• 3.

    Writing of Soakbu in the Late Goryeo and the Sentiment of Goryeo Songs

    Eo, Kang-seok | 2017, (35) | pp.67~97 | number of Cited : 5
    Abstract PDF
    The aim of this study is to investigate the way and intention of composition of Soakbu written by Ikjae Geupam, and the propriety of the meanings of Um(淫) and Ran(亂) referred to as the representative sentiment of the Goryeo songs(gayo). Soakbu in the late Goryeo period was written with Goryeoga andyo and folksongs and in the form of a quatrain with seven-word lines in the short Akbu. It is one part of the compositon of Dongkuksi written by poets who stayed long in Won dynasty. As the viewpoints of the pluralism that Haw(華) and Lee(夷) are not different were getting widespread in the late Goryeo, the intention that culture of Goryeo can be the center of the word led Soakbu to be created. Also, as Goryeo songs that are the themes of Soakbu were used Akjang in Joseon court, they were adapted or replaced by words of Hanja for the reason of Namnyeosangyeoljisa. Studies on the Goryeo songs have focused on the sentiment of ‘lewdness’ so far. However, this paper shows that Um(淫) and Ran(亂) were the musical terms indicating the opposite concept of the right music(Jungak) and referred to the speed and the high and low of the music.
  • 4.

    A Musical Study on Gasiri

    Sukhie Moon | 2017, (35) | pp.99~120 | number of Cited : 3
    Abstract PDF
    This paper studies what kind of song Gasiri of Siyonghyanggakbo is. Though Gasiri is a song which is transmitted in music score, researches on it have been biased to the lyric rather than to the music. It is because the rhythmic interpretation of the music score has not been completed. This paper investigates what kind of the song Gasiri is and how the meaning of Gasiri lyric is expressed musically by interpreting the rhythm of the music score and studying the mode, musical structure, and melody of the song. Gasiri turns out to be a song of Gyounggi province fork song style, in which the meaning of lyric is expressed in a short and simple melody. Gasiri’s mode Pyoungjo, the rhythm interpreted as four ternary subdivided beats (12/8), and the melody and cadence follow the characteristics of Gyeonggi province fork song. Among the 6-measures melody, the second measure which goes one octave higher up to the highest tone and the fourth measure which goes down to two tones lower express the heart which resists and surrenders to the breakup. Also the ways the lyric’s stanza, phrase, and syllable become song’s verse, phrase, and measure are slightly different from general ways, through which the meaning of the short and simple lyric is more emphasized.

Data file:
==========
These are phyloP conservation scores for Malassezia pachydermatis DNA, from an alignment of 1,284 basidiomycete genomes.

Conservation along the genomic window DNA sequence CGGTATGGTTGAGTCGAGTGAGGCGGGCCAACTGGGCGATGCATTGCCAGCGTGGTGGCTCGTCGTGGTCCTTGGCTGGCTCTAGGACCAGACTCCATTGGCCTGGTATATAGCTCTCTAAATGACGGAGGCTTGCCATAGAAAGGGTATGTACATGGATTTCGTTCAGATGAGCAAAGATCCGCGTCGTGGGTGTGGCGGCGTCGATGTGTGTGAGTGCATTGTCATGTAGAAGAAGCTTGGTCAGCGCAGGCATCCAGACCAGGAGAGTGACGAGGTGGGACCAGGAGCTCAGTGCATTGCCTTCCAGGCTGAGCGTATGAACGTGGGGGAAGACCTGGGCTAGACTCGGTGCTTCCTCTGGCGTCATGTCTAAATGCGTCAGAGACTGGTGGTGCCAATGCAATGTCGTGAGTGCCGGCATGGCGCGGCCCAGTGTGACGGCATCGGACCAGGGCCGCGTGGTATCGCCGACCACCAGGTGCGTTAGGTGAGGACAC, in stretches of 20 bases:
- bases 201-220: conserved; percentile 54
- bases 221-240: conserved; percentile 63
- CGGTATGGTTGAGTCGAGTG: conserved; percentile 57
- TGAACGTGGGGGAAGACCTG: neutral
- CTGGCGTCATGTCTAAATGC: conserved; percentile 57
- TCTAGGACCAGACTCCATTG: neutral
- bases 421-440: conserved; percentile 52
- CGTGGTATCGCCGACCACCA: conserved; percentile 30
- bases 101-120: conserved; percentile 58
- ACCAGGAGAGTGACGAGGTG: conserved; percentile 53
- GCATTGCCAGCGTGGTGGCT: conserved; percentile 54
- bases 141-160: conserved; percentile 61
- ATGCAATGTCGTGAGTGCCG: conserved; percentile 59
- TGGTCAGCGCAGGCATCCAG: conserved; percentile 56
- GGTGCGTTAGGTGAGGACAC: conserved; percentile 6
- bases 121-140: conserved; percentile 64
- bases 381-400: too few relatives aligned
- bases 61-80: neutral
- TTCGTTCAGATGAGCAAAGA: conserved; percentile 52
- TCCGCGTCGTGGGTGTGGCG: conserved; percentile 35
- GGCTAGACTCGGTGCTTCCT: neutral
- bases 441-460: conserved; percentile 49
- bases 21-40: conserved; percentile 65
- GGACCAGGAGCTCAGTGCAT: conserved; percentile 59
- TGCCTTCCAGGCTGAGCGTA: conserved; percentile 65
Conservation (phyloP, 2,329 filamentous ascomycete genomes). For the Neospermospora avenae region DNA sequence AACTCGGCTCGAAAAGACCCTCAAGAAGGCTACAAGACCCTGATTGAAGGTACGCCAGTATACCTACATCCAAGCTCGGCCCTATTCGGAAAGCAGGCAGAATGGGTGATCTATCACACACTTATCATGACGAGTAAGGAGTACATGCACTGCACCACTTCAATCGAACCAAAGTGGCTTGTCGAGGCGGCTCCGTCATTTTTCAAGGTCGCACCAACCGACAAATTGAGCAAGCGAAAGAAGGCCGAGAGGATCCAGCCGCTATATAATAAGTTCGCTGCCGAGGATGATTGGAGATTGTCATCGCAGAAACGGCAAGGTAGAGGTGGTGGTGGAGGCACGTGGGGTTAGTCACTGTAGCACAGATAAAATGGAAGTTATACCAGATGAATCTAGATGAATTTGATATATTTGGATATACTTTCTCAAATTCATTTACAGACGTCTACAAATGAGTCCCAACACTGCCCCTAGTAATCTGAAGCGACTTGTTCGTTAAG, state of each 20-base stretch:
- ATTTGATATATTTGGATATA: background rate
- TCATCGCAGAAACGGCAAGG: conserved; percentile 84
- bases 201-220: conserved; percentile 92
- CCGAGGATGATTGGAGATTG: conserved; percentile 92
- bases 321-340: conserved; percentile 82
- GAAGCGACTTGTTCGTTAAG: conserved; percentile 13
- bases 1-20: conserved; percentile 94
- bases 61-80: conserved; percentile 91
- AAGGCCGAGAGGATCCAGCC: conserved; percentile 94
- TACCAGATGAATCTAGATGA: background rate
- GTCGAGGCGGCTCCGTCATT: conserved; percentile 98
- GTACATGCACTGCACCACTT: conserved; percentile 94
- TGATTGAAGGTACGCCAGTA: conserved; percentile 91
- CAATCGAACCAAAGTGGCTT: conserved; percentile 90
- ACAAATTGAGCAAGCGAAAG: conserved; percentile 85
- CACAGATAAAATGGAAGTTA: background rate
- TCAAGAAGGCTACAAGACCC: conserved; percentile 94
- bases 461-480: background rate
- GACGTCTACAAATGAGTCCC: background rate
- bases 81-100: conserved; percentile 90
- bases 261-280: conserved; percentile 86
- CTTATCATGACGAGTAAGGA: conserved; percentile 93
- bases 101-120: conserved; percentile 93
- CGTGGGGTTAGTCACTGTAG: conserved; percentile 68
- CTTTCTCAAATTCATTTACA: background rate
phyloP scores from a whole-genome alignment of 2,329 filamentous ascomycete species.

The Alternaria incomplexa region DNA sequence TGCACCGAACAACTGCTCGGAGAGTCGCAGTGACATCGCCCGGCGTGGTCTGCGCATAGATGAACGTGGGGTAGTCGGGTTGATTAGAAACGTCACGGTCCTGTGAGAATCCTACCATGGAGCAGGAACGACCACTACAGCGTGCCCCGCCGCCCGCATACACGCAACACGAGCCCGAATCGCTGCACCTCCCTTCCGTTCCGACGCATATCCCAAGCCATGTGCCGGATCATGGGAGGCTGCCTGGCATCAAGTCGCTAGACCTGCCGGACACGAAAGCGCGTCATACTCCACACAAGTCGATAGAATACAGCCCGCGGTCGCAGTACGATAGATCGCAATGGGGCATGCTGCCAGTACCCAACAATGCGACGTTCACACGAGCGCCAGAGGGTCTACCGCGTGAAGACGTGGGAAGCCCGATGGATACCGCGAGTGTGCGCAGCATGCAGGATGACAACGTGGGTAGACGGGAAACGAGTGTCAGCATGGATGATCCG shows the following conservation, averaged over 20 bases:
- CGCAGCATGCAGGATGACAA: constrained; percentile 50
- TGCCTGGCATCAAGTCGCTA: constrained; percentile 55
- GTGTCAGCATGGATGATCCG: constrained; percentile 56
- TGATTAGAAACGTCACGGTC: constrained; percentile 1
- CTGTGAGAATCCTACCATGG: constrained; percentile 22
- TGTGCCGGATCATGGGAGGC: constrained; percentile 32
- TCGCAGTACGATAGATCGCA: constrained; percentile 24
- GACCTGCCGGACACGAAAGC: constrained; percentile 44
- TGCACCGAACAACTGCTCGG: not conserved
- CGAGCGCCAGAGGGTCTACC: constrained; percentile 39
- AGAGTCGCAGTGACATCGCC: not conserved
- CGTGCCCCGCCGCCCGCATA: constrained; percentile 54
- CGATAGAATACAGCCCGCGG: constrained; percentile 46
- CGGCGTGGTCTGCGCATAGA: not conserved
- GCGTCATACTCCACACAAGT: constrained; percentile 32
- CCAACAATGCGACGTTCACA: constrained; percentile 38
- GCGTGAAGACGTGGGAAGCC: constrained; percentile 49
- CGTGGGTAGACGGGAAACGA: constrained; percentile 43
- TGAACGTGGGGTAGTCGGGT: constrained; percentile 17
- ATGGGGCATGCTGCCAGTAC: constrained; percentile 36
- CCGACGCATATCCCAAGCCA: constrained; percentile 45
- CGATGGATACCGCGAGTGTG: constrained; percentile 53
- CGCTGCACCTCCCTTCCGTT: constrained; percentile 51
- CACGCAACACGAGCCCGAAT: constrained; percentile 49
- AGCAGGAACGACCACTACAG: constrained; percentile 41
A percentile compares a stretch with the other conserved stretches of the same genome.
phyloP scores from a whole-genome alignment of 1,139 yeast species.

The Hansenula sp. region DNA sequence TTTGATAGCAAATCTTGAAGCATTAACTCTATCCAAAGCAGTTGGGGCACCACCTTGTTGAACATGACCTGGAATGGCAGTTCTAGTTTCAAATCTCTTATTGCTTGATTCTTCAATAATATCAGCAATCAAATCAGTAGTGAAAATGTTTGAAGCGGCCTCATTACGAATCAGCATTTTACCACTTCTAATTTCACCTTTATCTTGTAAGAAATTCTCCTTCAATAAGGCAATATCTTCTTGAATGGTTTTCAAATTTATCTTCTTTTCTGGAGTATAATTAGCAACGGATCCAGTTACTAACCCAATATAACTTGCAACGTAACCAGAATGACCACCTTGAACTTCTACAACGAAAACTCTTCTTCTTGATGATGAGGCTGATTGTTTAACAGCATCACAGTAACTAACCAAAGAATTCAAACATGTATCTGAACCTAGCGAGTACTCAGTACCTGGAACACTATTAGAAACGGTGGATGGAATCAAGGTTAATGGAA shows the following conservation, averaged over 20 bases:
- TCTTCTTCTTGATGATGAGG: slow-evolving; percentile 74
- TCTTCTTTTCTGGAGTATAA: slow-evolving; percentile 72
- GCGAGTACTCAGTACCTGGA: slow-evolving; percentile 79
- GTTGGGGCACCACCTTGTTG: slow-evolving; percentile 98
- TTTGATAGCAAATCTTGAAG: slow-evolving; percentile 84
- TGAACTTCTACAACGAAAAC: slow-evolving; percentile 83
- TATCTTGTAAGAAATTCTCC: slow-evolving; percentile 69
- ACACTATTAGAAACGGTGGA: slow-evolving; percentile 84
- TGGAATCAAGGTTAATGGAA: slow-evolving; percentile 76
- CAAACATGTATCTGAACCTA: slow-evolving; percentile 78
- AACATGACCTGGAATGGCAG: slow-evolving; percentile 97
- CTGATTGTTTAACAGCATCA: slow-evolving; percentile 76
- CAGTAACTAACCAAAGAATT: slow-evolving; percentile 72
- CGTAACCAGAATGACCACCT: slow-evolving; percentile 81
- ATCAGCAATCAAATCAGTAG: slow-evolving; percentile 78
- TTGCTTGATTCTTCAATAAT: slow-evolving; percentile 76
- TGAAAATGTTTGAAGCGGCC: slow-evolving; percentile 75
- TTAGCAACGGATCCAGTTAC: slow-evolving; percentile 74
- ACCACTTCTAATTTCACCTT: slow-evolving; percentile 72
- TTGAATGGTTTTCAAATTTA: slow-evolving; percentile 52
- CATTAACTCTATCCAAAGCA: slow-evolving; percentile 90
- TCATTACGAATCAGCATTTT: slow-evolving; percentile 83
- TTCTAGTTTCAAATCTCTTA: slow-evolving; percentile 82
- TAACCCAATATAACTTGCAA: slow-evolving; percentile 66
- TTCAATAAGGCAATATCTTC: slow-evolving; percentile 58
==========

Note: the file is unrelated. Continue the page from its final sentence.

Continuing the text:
• 5.

    The Political Nature of Editing 『Goryeosa』 「Akji」 Article of <Sokak>

    Jiyeon Jang | 2017, (35) | pp.121~146 | number of Cited : 2
    Abstract PDF